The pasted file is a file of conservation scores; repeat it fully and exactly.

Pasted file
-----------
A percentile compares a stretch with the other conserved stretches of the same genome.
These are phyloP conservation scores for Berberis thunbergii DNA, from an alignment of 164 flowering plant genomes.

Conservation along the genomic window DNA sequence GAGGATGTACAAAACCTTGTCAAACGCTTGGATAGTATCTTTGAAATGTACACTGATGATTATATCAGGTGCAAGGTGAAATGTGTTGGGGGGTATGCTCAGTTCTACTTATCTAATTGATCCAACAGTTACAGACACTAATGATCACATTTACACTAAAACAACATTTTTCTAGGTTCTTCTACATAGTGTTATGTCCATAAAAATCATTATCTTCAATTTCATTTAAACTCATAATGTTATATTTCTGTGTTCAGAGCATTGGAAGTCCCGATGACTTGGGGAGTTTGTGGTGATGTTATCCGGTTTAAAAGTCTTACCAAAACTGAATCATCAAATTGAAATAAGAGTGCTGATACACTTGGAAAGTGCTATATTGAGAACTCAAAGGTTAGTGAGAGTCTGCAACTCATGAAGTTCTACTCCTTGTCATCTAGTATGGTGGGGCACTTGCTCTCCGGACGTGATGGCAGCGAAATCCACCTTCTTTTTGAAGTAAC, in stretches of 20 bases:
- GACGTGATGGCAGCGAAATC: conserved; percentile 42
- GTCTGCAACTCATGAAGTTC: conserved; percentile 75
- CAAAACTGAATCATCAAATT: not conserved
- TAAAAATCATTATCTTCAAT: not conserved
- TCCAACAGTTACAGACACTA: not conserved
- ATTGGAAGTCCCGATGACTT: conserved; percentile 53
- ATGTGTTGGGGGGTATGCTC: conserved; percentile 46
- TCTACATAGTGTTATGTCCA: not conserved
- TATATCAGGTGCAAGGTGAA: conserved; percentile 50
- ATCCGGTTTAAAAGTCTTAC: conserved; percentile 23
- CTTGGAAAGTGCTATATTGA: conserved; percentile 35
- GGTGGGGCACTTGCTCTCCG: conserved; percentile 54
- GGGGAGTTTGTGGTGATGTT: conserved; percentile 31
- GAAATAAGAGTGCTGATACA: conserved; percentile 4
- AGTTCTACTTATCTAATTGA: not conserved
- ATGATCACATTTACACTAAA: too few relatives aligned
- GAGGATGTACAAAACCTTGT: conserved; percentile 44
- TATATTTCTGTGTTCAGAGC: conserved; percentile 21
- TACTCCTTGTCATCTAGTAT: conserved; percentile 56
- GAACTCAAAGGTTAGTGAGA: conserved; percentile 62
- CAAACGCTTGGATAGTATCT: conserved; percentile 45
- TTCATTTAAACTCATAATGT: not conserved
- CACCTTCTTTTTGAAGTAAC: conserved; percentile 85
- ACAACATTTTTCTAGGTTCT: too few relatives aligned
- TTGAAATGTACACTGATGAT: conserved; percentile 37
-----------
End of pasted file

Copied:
A percentile compares a stretch with the other conserved stretches of the same genome.
These are phyloP conservation scores for Berberis thunbergii DNA, from an alignment of 164 flowering plant genomes.

Conservation along the genomic window DNA sequence GAGGATGTACAAAACCTTGTCAAACGCTTGGATAGTATCTTTGAAATGTACACTGATGATTATATCAGGTGCAAGGTGAAATGTGTTGGGGGGTATGCTCAGTTCTACTTATCTAATTGATCCAACAGTTACAGACACTAATGATCACATTTACACTAAAACAACATTTTTCTAGGTTCTTCTACATAGTGTTATGTCCATAAAAATCATTATCTTCAATTTCATTTAAACTCATAATGTTATATTTCTGTGTTCAGAGCATTGGAAGTCCCGATGACTTGGGGAGTTTGTGGTGATGTTATCCGGTTTAAAAGTCTTACCAAAACTGAATCATCAAATTGAAATAAGAGTGCTGATACACTTGGAAAGTGCTATATTGAGAACTCAAAGGTTAGTGAGAGTCTGCAACTCATGAAGTTCTACTCCTTGTCATCTAGTATGGTGGGGCACTTGCTCTCCGGACGTGATGGCAGCGAAATCCACCTTCTTTTTGAAGTAAC, in stretches of 20 bases:
- GACGTGATGGCAGCGAAATC: conserved; percentile 42
- GTCTGCAACTCATGAAGTTC: conserved; percentile 75
- CAAAACTGAATCATCAAATT: not conserved
- TAAAAATCATTATCTTCAAT: not conserved
- TCCAACAGTTACAGACACTA: not conserved
- ATTGGAAGTCCCGATGACTT: conserved; percentile 53
- ATGTGTTGGGGGGTATGCTC: conserved; percentile 46
- TCTACATAGTGTTATGTCCA: not conserved
- TATATCAGGTGCAAGGTGAA: conserved; percentile 50
- ATCCGGTTTAAAAGTCTTAC: conserved; percentile 23
- CTTGGAAAGTGCTATATTGA: conserved; percentile 35
- GGTGGGGCACTTGCTCTCCG: conserved; percentile 54
- GGGGAGTTTGTGGTGATGTT: conserved; percentile 31
- GAAATAAGAGTGCTGATACA: conserved; percentile 4
- AGTTCTACTTATCTAATTGA: not conserved
- ATGATCACATTTACACTAAA: too few relatives aligned
- GAGGATGTACAAAACCTTGT: conserved; percentile 44
- TATATTTCTGTGTTCAGAGC: conserved; percentile 21
- TACTCCTTGTCATCTAGTAT: conserved; percentile 56
- GAACTCAAAGGTTAGTGAGA: conserved; percentile 62
- CAAACGCTTGGATAGTATCT: conserved; percentile 45
- TTCATTTAAACTCATAATGT: not conserved
- CACCTTCTTTTTGAAGTAAC: conserved; percentile 85
- ACAACATTTTTCTAGGTTCT: too few relatives aligned
- TTGAAATGTACACTGATGAT: conserved; percentile 37